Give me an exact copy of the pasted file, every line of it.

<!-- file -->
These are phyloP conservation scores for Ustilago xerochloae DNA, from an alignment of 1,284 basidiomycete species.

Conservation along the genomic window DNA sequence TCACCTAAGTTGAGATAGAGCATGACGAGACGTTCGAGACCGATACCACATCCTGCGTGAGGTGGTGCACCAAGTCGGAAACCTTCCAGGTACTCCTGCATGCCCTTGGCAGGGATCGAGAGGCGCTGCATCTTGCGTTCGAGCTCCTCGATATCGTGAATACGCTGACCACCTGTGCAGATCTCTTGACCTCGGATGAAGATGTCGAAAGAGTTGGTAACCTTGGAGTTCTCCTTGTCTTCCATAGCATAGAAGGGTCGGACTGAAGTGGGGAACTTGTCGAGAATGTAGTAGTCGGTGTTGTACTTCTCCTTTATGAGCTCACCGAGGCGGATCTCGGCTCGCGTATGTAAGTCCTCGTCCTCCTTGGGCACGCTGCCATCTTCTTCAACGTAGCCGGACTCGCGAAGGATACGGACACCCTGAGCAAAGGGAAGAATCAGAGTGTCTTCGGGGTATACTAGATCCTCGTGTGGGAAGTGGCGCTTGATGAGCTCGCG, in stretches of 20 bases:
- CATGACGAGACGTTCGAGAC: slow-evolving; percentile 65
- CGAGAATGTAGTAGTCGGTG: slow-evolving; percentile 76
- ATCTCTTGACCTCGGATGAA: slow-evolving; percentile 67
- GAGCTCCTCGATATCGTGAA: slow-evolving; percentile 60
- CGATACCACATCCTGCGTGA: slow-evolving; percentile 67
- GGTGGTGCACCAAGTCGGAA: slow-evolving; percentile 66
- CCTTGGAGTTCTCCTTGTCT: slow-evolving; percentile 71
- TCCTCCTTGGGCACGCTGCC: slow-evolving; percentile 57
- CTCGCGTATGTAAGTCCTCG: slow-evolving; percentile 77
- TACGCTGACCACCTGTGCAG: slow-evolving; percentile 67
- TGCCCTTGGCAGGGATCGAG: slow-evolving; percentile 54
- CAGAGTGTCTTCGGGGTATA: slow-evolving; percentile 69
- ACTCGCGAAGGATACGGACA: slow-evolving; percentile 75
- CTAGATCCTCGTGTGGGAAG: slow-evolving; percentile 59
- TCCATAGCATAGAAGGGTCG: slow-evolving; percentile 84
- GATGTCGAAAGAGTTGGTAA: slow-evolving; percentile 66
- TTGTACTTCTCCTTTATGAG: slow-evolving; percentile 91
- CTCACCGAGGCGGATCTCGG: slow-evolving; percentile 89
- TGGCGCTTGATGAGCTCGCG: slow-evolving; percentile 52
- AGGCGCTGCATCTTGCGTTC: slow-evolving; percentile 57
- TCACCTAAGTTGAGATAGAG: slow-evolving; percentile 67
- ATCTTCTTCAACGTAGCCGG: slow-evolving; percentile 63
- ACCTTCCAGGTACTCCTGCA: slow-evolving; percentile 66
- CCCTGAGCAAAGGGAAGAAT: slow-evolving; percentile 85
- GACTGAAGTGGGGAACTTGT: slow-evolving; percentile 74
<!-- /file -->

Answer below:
These are phyloP conservation scores for Ustilago xerochloae DNA, from an alignment of 1,284 basidiomycete species.

Conservation along the genomic window DNA sequence TCACCTAAGTTGAGATAGAGCATGACGAGACGTTCGAGACCGATACCACATCCTGCGTGAGGTGGTGCACCAAGTCGGAAACCTTCCAGGTACTCCTGCATGCCCTTGGCAGGGATCGAGAGGCGCTGCATCTTGCGTTCGAGCTCCTCGATATCGTGAATACGCTGACCACCTGTGCAGATCTCTTGACCTCGGATGAAGATGTCGAAAGAGTTGGTAACCTTGGAGTTCTCCTTGTCTTCCATAGCATAGAAGGGTCGGACTGAAGTGGGGAACTTGTCGAGAATGTAGTAGTCGGTGTTGTACTTCTCCTTTATGAGCTCACCGAGGCGGATCTCGGCTCGCGTATGTAAGTCCTCGTCCTCCTTGGGCACGCTGCCATCTTCTTCAACGTAGCCGGACTCGCGAAGGATACGGACACCCTGAGCAAAGGGAAGAATCAGAGTGTCTTCGGGGTATACTAGATCCTCGTGTGGGAAGTGGCGCTTGATGAGCTCGCG, in stretches of 20 bases:
- CATGACGAGACGTTCGAGAC: slow-evolving; percentile 65
- CGAGAATGTAGTAGTCGGTG: slow-evolving; percentile 76
- ATCTCTTGACCTCGGATGAA: slow-evolving; percentile 67
- GAGCTCCTCGATATCGTGAA: slow-evolving; percentile 60
- CGATACCACATCCTGCGTGA: slow-evolving; percentile 67
- GGTGGTGCACCAAGTCGGAA: slow-evolving; percentile 66
- CCTTGGAGTTCTCCTTGTCT: slow-evolving; percentile 71
- TCCTCCTTGGGCACGCTGCC: slow-evolving; percentile 57
- CTCGCGTATGTAAGTCCTCG: slow-evolving; percentile 77
- TACGCTGACCACCTGTGCAG: slow-evolving; percentile 67
- TGCCCTTGGCAGGGATCGAG: slow-evolving; percentile 54
- CAGAGTGTCTTCGGGGTATA: slow-evolving; percentile 69
- ACTCGCGAAGGATACGGACA: slow-evolving; percentile 75
- CTAGATCCTCGTGTGGGAAG: slow-evolving; percentile 59
- TCCATAGCATAGAAGGGTCG: slow-evolving; percentile 84
- GATGTCGAAAGAGTTGGTAA: slow-evolving; percentile 66
- TTGTACTTCTCCTTTATGAG: slow-evolving; percentile 91
- CTCACCGAGGCGGATCTCGG: slow-evolving; percentile 89
- TGGCGCTTGATGAGCTCGCG: slow-evolving; percentile 52
- AGGCGCTGCATCTTGCGTTC: slow-evolving; percentile 57
- TCACCTAAGTTGAGATAGAG: slow-evolving; percentile 67
- ATCTTCTTCAACGTAGCCGG: slow-evolving; percentile 63
- ACCTTCCAGGTACTCCTGCA: slow-evolving; percentile 66
- CCCTGAGCAAAGGGAAGAAT: slow-evolving; percentile 85
- GACTGAAGTGGGGAACTTGT: slow-evolving; percentile 74